The patent is a 42-year-old man living in Minnesota who found an embedded tick on his back. He had initially mistaken it as a skin tag and only later discovered that it was an engorged tick. He had been hiking in northern Minnesota during the past weekend and estimates that the tick had been attached for at least two days. After removing the tick, the patient’s physician submitted it to the laboratory.

This is the specimen that was received in the laboratory. It is clearly alive and obviously engorged. You can see that it’s having some difficulty walking across this petri dish.

Tick Identification Services at Mayo Clinic

The test that the physician ordered is the parasite identification. This broad-ranging test is used for the identification of worms, bugs, and anything that looks like these objects (the ticks). If the object is an arthropod, it is identified to the medically appropriate level, which, where appropriate, includes the genus and species name.

Tick Identification

For ticks specifically, the information that we provide is the degree of engorgement, the gender and life-cycle stage, and the presence or absence of mouth parts. This information can then be used to guide preventative therapy in certain situations.

IDSA Guidelines for Tick Bite Prophylaxis

For Lyme disease, the CDC and Infectious Diseases Society of America (IDSA) recommend prophylactic treatment when all of the circumstances shown on this slide in the red box are met. Note that the second circumstance is that the attached tick needs to be identified as an adult or nymphal Ixodes scapularis tick. By providing this identification service, a laboratory can help health care professionals decide if Lyme disease prophylaxis is appropriate for their patients. Another important take-away message from this slide is that antibiotic treatment following a tick bite is not recommended as a means to prevent tick-borne illness other than Lyme disease, including anaplasmosis, babesiosis, ehrlichiosis, and Rocky Mountain spotted fever.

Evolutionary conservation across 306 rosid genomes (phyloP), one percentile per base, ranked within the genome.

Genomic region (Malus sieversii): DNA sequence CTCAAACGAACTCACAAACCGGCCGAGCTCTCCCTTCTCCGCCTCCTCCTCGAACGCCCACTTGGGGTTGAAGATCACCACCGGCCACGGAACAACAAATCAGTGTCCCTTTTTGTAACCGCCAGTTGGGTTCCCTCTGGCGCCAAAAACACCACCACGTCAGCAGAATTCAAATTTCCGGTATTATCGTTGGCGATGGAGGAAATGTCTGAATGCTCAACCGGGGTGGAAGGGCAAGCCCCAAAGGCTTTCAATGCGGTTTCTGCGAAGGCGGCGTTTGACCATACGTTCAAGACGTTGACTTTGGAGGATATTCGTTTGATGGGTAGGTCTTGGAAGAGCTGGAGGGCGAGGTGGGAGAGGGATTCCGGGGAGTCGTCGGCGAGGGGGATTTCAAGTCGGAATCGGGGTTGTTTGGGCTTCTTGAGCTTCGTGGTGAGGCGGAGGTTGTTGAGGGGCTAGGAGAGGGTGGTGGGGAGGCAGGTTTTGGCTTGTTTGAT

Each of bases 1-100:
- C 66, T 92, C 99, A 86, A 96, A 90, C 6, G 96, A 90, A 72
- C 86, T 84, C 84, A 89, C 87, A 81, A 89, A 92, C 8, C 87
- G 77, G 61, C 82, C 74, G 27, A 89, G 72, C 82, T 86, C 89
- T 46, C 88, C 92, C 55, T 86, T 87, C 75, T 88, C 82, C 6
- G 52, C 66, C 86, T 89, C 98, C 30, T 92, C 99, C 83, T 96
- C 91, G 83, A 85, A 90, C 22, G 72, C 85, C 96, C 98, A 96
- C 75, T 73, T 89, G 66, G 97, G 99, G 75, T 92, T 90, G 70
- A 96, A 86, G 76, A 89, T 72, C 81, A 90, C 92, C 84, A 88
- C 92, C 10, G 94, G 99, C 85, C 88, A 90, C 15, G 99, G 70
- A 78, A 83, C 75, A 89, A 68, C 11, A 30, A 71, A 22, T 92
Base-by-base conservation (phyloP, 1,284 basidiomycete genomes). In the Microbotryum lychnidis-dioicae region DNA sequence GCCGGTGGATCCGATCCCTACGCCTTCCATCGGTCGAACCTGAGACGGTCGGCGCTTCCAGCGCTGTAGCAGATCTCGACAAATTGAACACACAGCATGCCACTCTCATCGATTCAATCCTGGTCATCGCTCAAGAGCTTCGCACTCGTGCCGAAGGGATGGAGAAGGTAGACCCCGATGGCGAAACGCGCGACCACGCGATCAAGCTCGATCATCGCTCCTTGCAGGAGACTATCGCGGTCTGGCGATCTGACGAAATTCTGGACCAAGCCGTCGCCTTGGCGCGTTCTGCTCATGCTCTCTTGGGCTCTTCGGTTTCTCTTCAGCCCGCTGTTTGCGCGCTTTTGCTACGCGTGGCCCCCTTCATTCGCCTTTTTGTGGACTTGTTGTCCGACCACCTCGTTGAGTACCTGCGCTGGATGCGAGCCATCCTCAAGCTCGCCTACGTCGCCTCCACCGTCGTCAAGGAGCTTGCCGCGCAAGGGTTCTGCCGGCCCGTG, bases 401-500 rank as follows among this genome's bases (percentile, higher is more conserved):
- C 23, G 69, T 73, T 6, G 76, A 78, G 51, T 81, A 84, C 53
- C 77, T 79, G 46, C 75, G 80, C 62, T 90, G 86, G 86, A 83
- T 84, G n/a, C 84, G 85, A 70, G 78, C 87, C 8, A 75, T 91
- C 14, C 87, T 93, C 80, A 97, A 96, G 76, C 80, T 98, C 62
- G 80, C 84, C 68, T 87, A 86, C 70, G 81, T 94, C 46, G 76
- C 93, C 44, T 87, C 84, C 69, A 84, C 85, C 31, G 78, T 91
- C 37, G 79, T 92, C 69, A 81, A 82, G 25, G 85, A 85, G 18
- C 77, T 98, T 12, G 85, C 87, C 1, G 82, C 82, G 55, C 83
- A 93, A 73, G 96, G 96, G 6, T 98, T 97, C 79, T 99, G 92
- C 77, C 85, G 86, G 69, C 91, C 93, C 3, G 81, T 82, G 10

Case #2, Continued

Now, going back to our case, the patient’s tick was identified as a Dermacentor variabilis female tick. It was fully engorged, and its mouth parts were intact. Given this identification, the patient was reassured that he was not at risk of acquiring Lyme disease from this tick and that no prophylactic antibiotics were indicated. He was, however, advised to watch for signs of tick-borne illness and see his health care provider if they appeared.

The Role of Testing Ticks by PCR

One request that we occasionally receive is to test ticks by PCR to see what they are carrying. However, this is not a test that we offer through Mayo Medical Laboratories. Why is this? Well, it is because finding a tick on your body does not mean that it bit you or transmitted a pathogen. Instead, the identification, gender, and degree of engorgement of the tick are better indicators for risk of disease, and those are all aspects of the identification that we provide.


In summary:

  • There are multiple tick-borne diseases, many of which are clinically indistinguishable.
  • The preferred test varies by the time that the patient presents in the course of illness.
  • Therefore, an algorithmic approach is useful for optimizing laboratory testing, ensuring that all of the necessary tests are ordered without performing unneeded tests.

Thank you for joining me today in this second part of our Hot Topic series on tick-borne diseases.